Swift Programming : Future of Apple Softwares

From the starting decades of programming languages it were a discussion topic among developers to find best approaching programming language which could be fast , understandable, easy to handle and maintainable. In WWDC 2014 Apple introduced a new language ‘Swift Programming language ‘ a Object oriented programming language, which will going to be future of Apple Software development. From last two decades Apple uses Objective C for their Mac OS X Software developments as well as from last six years for iOS Software development too.

Swift feels familiar to Objective-C developers. It adopts the readability of Objective-C’s named parameters and the power of Objective-C’s dynamic object model. Objective-C was always a hard language to pick up for new developers. Apple Software developers will also have to see if Swift makes getting started with app development on Apple’s platforms easier, but from a first look at the documentation, it definitely feels more accessible than Objective-C. According to Apple, Swift will provide a number of significant speed advantages to developers. A complex object sort, for example, will run 3.9x faster than an implementation of the same algorithm in Python. That’s also faster than Objective-C, which is 2.8x faster than the Python version.

More About language :-

Like SCALA, Swift makes a distinction between immutable and mutable references. Whereas SCALA uses ‘var’ for mutable and ‘val’ for immutable references, Swift uses ‘var’ and ‘let’. 
Swift supports an enhanced case statement that implements pattern matching, similar to pattern matching in Haskell or Scala, but less powerful. Pattern matching appears to be able to match a test value against one or more cases by comparing values, but not by comparing structure (as is possible in Scala). Pattern matching cases can include conditional tests.
Like many modern languages, Swift supports functions as first-class objects and closures(as did Objective-C, in the form of blocks). Closure syntax in Swift is far less esoteric than block syntax for Objective-C. In addition, it is possible to define inline lambda functions using placeholder syntax for arguments, a bit of syntactic sugar that Objective-C’s blocks lacked.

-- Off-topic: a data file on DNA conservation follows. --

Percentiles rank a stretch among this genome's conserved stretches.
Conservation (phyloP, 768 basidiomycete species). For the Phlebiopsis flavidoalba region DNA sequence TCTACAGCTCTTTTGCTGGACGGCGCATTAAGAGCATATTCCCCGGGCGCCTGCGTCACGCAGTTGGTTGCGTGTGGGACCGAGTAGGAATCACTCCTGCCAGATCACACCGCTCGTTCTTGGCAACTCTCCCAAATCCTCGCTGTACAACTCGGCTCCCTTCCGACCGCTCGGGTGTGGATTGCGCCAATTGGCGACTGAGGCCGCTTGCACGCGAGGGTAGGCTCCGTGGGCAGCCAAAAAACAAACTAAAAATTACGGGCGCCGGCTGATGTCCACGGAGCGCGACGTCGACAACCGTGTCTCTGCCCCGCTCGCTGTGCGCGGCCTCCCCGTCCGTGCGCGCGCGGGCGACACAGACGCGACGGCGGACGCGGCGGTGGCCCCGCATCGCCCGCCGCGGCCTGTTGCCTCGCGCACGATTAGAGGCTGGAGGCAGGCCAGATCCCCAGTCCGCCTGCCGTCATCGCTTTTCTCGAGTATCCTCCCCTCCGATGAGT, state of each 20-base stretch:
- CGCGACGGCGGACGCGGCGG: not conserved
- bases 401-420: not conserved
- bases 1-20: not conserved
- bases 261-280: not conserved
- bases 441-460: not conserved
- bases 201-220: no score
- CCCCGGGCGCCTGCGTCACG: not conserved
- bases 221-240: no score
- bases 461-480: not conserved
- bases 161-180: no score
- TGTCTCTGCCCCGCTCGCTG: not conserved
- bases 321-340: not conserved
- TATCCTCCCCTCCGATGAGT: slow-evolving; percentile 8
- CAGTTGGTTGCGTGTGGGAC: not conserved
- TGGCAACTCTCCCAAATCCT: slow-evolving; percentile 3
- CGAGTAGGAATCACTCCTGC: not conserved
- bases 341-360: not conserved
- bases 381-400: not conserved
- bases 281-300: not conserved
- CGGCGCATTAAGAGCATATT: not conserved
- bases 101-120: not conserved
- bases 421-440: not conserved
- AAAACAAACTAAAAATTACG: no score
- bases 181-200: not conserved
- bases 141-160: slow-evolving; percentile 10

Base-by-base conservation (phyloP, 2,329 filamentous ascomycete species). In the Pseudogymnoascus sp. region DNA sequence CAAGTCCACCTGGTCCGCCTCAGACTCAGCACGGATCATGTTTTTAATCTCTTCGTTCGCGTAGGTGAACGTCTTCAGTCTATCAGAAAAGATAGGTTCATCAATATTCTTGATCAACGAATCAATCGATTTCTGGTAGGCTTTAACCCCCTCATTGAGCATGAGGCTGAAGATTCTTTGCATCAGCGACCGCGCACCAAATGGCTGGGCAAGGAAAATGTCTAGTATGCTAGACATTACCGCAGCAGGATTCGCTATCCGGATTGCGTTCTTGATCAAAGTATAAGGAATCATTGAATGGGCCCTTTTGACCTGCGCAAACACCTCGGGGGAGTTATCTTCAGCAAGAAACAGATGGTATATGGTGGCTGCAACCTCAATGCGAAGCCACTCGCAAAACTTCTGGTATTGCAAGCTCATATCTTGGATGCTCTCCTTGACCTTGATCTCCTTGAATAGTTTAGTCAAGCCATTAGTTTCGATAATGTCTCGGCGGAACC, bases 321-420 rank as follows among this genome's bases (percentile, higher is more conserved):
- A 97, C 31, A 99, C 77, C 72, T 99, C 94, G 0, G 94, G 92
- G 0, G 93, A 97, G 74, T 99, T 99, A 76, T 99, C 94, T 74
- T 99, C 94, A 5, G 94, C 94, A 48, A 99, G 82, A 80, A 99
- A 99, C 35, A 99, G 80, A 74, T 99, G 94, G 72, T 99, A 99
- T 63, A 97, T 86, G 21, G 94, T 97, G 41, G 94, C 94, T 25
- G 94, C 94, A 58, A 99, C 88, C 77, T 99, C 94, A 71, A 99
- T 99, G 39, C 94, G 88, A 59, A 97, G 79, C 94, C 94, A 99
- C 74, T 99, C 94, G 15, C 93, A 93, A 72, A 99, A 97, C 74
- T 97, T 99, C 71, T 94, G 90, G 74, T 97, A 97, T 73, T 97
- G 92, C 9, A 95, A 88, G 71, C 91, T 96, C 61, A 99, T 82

To provide an example: in Objective-C, declaring a variable holding a block describing a function which took two NSNumber objects and returned an NSString would look like the following:
NSString *(^myBlock)(NSNumber *, NSNumber *);
In Swift, the following suffices:
var myClosure: (Int, Int) -> String
Features :-
Swift has many other features to make your code more expressive:
1.Closures unified with function pointers.
2.Functional programming patterns, e.g.: map and filter.
3.Tuples and multiple return values.
4.Fast and concise iteration over a range or collection.
5.Structs that support methods, extensions, protocols.
6.Generics.

Conclusion :-

Swift incorporates features that support a functional style of programming, such as first-class treatment of functions, closures, clear delineation between mutable and immutable references, and functions such as ‘map’ upon collection types. Like its predecessors, it is small and coherently designed, implementing a carefully selected set of features that contribute to concise yet readable code.

So I hope it will be too enjoyable to learn future of Apple development which will start a new era in the field of Mobile Application development .Let’s Learn..!!!

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iOS Development With Various Programming languages